For Transparency Advocates, the Honeymoon with House Republicans May Be Over
BY Nick Judd | Friday, June 1 2012
When John Boehner promised at the start of his turn as House Speaker to make the House of Representatives far more transparent, and to use technology to do it, advocates for an easier-to-understand Congress were cautiously optimistic.
But House Republicans are poised to take a move that transparency advocates see as kicking the can down the road on the single most crucial thing the 112th Congress could do to open up the business of lawmaking.
A series of incremental changes followed Boehner's arrival in the speaker's chair that seemed to signal that House Republicans were willing to move down the road towards a more open, or at least a more modern, Congress. Rules changes allowed iPads on the House floor; members gained easier access to more modern systems for their websites; committees began streaming more of their meetings live online.
But advocates have long been interested, first and foremost, in a single esoteric but key change: Taking the information locked up in THOMAS, the Library of Congress' online access portal for information about legislation and legislators, and making it available in machine-readable format. A third-party system already makes information about bills available — but that system doesn't move as fast as it would if it were replaced by an official one, can't provide as much information as Congress actually has about each bill, and lacks the heft of authority that comes with a platform provided by government. And anyway, advocates say, revamping THOMAS is the single best way House Republicans could walk the walk when it comes to transparency.
Which is why advocates reacted with frustration when the legislative appropriations bill for the next fiscal year, which lays out how much Congress will spend on itself, proposed to set up a task force to examine releasing the information in THOMAS as "bulk data" in the commonly used XML format — meaning allow access to all the raw information inside THOMAS for developers rather than require access through a web interface — as opposed to just going ahead and doing it. Various appendages of the House already use XML to push out updates on floor activity and items that may come up for a vote in the week ahead.
The appropriations bill passed the House Appropriations Committee last night over the objections of advocates who said the fundamental premise behind creating a task force — that technical problems involved in changing THOMAS were difficult to solve — is flawed. But in a blog post yesterday, Boehner's communications director Don Seymour praised the bill as "taking a step forward."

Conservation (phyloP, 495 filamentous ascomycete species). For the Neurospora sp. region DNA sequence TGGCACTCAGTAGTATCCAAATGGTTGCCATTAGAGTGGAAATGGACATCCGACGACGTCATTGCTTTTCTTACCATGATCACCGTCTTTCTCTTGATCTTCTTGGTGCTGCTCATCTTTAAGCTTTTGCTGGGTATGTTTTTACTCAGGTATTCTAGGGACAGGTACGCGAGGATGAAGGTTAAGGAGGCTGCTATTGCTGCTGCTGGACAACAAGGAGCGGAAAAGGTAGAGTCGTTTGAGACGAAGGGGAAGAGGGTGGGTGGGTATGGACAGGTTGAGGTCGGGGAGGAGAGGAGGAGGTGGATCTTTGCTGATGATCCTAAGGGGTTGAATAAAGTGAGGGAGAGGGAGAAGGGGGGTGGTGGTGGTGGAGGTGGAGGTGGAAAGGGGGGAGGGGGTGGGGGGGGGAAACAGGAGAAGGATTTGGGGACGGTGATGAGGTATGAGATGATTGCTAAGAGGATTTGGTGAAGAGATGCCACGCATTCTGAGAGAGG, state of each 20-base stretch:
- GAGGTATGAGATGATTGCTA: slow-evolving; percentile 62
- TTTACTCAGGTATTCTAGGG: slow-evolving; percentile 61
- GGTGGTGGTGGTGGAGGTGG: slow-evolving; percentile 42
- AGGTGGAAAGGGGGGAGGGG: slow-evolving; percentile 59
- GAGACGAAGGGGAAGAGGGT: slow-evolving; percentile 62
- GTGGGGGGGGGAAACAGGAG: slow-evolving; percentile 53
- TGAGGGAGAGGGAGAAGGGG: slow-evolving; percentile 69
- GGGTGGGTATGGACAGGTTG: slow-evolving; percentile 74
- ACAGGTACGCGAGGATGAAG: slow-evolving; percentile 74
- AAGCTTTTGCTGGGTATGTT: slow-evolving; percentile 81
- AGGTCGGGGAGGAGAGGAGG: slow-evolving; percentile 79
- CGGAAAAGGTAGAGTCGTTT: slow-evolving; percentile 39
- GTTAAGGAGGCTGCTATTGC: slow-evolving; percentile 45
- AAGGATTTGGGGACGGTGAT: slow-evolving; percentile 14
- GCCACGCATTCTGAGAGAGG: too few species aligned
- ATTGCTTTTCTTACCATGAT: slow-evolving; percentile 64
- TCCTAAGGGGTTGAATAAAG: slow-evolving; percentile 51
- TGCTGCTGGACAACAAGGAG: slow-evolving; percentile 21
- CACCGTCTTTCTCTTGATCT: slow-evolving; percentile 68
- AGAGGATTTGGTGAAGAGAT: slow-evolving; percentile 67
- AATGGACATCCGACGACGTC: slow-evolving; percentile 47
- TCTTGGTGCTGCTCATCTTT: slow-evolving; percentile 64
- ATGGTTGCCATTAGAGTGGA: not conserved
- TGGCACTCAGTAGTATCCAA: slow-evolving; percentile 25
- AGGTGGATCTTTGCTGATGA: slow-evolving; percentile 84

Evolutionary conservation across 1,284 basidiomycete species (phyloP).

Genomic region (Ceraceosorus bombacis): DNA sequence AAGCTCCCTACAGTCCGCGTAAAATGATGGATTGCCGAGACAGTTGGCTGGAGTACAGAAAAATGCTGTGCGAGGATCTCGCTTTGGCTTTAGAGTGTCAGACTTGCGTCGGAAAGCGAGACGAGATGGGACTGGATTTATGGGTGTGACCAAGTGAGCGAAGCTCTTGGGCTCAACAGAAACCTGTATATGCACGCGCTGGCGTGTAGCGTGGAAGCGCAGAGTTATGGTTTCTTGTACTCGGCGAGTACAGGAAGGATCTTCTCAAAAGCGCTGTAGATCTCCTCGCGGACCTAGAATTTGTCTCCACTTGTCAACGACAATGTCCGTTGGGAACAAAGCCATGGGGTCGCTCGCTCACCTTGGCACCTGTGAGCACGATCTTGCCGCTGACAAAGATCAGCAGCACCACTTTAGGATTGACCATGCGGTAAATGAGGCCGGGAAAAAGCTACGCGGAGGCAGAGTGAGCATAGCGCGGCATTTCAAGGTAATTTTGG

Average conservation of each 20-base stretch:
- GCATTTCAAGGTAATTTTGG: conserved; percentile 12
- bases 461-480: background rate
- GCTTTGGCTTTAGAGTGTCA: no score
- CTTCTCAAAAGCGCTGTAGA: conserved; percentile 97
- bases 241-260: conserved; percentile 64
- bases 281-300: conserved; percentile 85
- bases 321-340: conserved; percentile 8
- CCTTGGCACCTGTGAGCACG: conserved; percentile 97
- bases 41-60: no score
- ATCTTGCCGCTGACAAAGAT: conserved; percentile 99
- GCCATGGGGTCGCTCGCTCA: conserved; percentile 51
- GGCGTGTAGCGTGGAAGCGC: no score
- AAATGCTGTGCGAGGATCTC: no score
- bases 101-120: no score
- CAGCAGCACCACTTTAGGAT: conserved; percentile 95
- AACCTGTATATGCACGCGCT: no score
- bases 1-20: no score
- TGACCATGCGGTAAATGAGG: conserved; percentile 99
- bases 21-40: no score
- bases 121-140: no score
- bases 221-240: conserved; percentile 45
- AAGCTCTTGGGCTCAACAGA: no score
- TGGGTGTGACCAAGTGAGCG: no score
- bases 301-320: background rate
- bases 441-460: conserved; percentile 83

Joshua Tauberer, who built and maintains the site at Govtrack.us that converts information in THOMAS to data other developers can use, was not so excited.
"If unauthenticated XML was good enough for the Speaker, Majority Leader, Clerk, and House Administration Committee," Tauberer wrote to me in an email, referencing these other projects, "1) what exactly is the problem for Appropriations? and 2) why would the Speaker think a task force is a good thing (and a good use of resources while cuts are being made throughout Congress's spending) if all of the examples of unauthenticated XML are working well?"
Daniel Schuman, policy counsel at the Sunlight Foundation*, agrees.
"Five years ago appropriators grappled with the same issues, created a task force with the same players, and that task force effectively stalled until many of the key legislative players had moved on," Schuman wrote to me in an email. "This report creates (yet another) insular task force with no deadline to report. It also fails to acknowledge that when the Library looks at the technology issues involved in 2008, they found them to be capable of easy resolution."
In a follow-up email conversation, Seymour, Boehner's communications director, said the 112th Congress had "made a lot of progress on transparency," and was "committed" to revamping THOMAS as well.
I asked him if that meant before the end of this Congress, when lawmakers and staff will turn over and priorities may change.
"We're committed to making it happen," Seymour repeated.
The appropriations bill will move to the House floor for a vote.
* Personal Democracy Media co-founders Andrew Rasiej and Micah Sifry are senior advisers to the Sunlight Foundation.